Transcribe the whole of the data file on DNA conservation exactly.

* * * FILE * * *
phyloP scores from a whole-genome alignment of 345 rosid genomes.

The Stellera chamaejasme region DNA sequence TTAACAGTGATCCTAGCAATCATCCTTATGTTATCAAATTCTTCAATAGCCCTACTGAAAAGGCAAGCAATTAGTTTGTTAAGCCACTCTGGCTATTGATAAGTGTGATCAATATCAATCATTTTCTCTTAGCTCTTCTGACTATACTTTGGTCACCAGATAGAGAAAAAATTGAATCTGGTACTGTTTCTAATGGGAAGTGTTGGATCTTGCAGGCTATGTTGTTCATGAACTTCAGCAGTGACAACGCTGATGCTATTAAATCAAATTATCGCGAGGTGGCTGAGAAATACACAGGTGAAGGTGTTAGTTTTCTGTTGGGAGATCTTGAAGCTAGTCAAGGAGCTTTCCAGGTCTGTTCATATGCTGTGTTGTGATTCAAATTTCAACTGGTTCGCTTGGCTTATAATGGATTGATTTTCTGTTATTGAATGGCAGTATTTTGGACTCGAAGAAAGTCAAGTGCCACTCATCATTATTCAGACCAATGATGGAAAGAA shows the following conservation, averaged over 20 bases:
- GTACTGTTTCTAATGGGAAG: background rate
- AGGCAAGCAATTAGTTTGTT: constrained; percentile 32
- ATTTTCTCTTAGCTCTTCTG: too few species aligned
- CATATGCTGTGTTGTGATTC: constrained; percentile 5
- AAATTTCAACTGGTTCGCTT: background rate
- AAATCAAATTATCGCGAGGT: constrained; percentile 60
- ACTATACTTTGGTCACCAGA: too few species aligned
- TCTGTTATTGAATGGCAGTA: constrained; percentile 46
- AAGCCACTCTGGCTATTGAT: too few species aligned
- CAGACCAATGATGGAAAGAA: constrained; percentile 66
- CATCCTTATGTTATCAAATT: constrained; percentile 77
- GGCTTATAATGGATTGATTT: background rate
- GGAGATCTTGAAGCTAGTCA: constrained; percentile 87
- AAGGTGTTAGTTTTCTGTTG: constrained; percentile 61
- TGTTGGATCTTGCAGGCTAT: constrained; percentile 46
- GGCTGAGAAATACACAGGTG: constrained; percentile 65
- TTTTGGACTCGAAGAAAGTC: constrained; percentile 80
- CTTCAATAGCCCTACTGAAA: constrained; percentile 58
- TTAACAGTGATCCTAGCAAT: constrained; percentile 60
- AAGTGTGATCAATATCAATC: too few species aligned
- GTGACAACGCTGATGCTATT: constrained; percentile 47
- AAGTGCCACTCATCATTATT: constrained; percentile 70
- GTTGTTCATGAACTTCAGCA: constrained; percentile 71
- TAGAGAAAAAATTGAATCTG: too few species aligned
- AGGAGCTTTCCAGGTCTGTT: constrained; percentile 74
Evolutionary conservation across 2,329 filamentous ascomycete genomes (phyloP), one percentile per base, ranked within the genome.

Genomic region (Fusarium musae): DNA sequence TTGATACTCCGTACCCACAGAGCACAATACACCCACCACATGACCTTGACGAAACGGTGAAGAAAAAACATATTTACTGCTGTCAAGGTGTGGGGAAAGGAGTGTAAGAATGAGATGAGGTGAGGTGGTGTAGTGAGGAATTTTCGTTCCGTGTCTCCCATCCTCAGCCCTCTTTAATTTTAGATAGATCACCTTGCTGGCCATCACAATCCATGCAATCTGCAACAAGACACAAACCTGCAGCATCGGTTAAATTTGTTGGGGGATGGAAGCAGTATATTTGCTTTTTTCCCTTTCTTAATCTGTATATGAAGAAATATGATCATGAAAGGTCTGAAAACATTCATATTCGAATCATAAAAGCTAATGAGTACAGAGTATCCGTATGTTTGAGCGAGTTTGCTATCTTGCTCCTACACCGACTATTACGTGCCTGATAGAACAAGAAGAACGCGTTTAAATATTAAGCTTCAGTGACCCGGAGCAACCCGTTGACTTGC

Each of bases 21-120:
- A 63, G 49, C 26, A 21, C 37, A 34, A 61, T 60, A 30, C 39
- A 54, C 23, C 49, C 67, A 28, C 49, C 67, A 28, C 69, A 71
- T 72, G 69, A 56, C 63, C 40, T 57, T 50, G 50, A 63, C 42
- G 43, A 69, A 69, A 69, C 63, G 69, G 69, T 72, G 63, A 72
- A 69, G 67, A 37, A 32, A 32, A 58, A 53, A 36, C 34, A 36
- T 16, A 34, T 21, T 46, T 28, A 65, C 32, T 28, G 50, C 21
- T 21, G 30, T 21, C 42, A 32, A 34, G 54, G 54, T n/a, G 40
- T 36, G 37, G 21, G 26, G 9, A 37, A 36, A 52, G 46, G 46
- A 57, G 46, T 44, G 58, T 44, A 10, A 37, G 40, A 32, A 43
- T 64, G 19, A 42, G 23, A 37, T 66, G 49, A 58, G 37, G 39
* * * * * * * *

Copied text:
phyloP scores from a whole-genome alignment of 345 rosid genomes.

The Stellera chamaejasme region DNA sequence TTAACAGTGATCCTAGCAATCATCCTTATGTTATCAAATTCTTCAATAGCCCTACTGAAAAGGCAAGCAATTAGTTTGTTAAGCCACTCTGGCTATTGATAAGTGTGATCAATATCAATCATTTTCTCTTAGCTCTTCTGACTATACTTTGGTCACCAGATAGAGAAAAAATTGAATCTGGTACTGTTTCTAATGGGAAGTGTTGGATCTTGCAGGCTATGTTGTTCATGAACTTCAGCAGTGACAACGCTGATGCTATTAAATCAAATTATCGCGAGGTGGCTGAGAAATACACAGGTGAAGGTGTTAGTTTTCTGTTGGGAGATCTTGAAGCTAGTCAAGGAGCTTTCCAGGTCTGTTCATATGCTGTGTTGTGATTCAAATTTCAACTGGTTCGCTTGGCTTATAATGGATTGATTTTCTGTTATTGAATGGCAGTATTTTGGACTCGAAGAAAGTCAAGTGCCACTCATCATTATTCAGACCAATGATGGAAAGAA shows the following conservation, averaged over 20 bases:
- GTACTGTTTCTAATGGGAAG: background rate
- AGGCAAGCAATTAGTTTGTT: constrained; percentile 32
- ATTTTCTCTTAGCTCTTCTG: too few species aligned
- CATATGCTGTGTTGTGATTC: constrained; percentile 5
- AAATTTCAACTGGTTCGCTT: background rate
- AAATCAAATTATCGCGAGGT: constrained; percentile 60
- ACTATACTTTGGTCACCAGA: too few species aligned
- TCTGTTATTGAATGGCAGTA: constrained; percentile 46
- AAGCCACTCTGGCTATTGAT: too few species aligned
- CAGACCAATGATGGAAAGAA: constrained; percentile 66
- CATCCTTATGTTATCAAATT: constrained; percentile 77
- GGCTTATAATGGATTGATTT: background rate
- GGAGATCTTGAAGCTAGTCA: constrained; percentile 87
- AAGGTGTTAGTTTTCTGTTG: constrained; percentile 61
- TGTTGGATCTTGCAGGCTAT: constrained; percentile 46
- GGCTGAGAAATACACAGGTG: constrained; percentile 65
- TTTTGGACTCGAAGAAAGTC: constrained; percentile 80
- CTTCAATAGCCCTACTGAAA: constrained; percentile 58
- TTAACAGTGATCCTAGCAAT: constrained; percentile 60
- AAGTGTGATCAATATCAATC: too few species aligned
- GTGACAACGCTGATGCTATT: constrained; percentile 47
- AAGTGCCACTCATCATTATT: constrained; percentile 70
- GTTGTTCATGAACTTCAGCA: constrained; percentile 71
- TAGAGAAAAAATTGAATCTG: too few species aligned
- AGGAGCTTTCCAGGTCTGTT: constrained; percentile 74
Evolutionary conservation across 2,329 filamentous ascomycete genomes (phyloP), one percentile per base, ranked within the genome.

Genomic region (Fusarium musae): DNA sequence TTGATACTCCGTACCCACAGAGCACAATACACCCACCACATGACCTTGACGAAACGGTGAAGAAAAAACATATTTACTGCTGTCAAGGTGTGGGGAAAGGAGTGTAAGAATGAGATGAGGTGAGGTGGTGTAGTGAGGAATTTTCGTTCCGTGTCTCCCATCCTCAGCCCTCTTTAATTTTAGATAGATCACCTTGCTGGCCATCACAATCCATGCAATCTGCAACAAGACACAAACCTGCAGCATCGGTTAAATTTGTTGGGGGATGGAAGCAGTATATTTGCTTTTTTCCCTTTCTTAATCTGTATATGAAGAAATATGATCATGAAAGGTCTGAAAACATTCATATTCGAATCATAAAAGCTAATGAGTACAGAGTATCCGTATGTTTGAGCGAGTTTGCTATCTTGCTCCTACACCGACTATTACGTGCCTGATAGAACAAGAAGAACGCGTTTAAATATTAAGCTTCAGTGACCCGGAGCAACCCGTTGACTTGC

Each of bases 21-120:
- A 63, G 49, C 26, A 21, C 37, A 34, A 61, T 60, A 30, C 39
- A 54, C 23, C 49, C 67, A 28, C 49, C 67, A 28, C 69, A 71
- T 72, G 69, A 56, C 63, C 40, T 57, T 50, G 50, A 63, C 42
- G 43, A 69, A 69, A 69, C 63, G 69, G 69, T 72, G 63, A 72
- A 69, G 67, A 37, A 32, A 32, A 58, A 53, A 36, C 34, A 36
- T 16, A 34, T 21, T 46, T 28, A 65, C 32, T 28, G 50, C 21
- T 21, G 30, T 21, C 42, A 32, A 34, G 54, G 54, T n/a, G 40
- T 36, G 37, G 21, G 26, G 9, A 37, A 36, A 52, G 46, G 46
- A 57, G 46, T 44, G 58, T 44, A 10, A 37, G 40, A 32, A 43
- T 64, G 19, A 42, G 23, A 37, T 66, G 49, A 58, G 37, G 39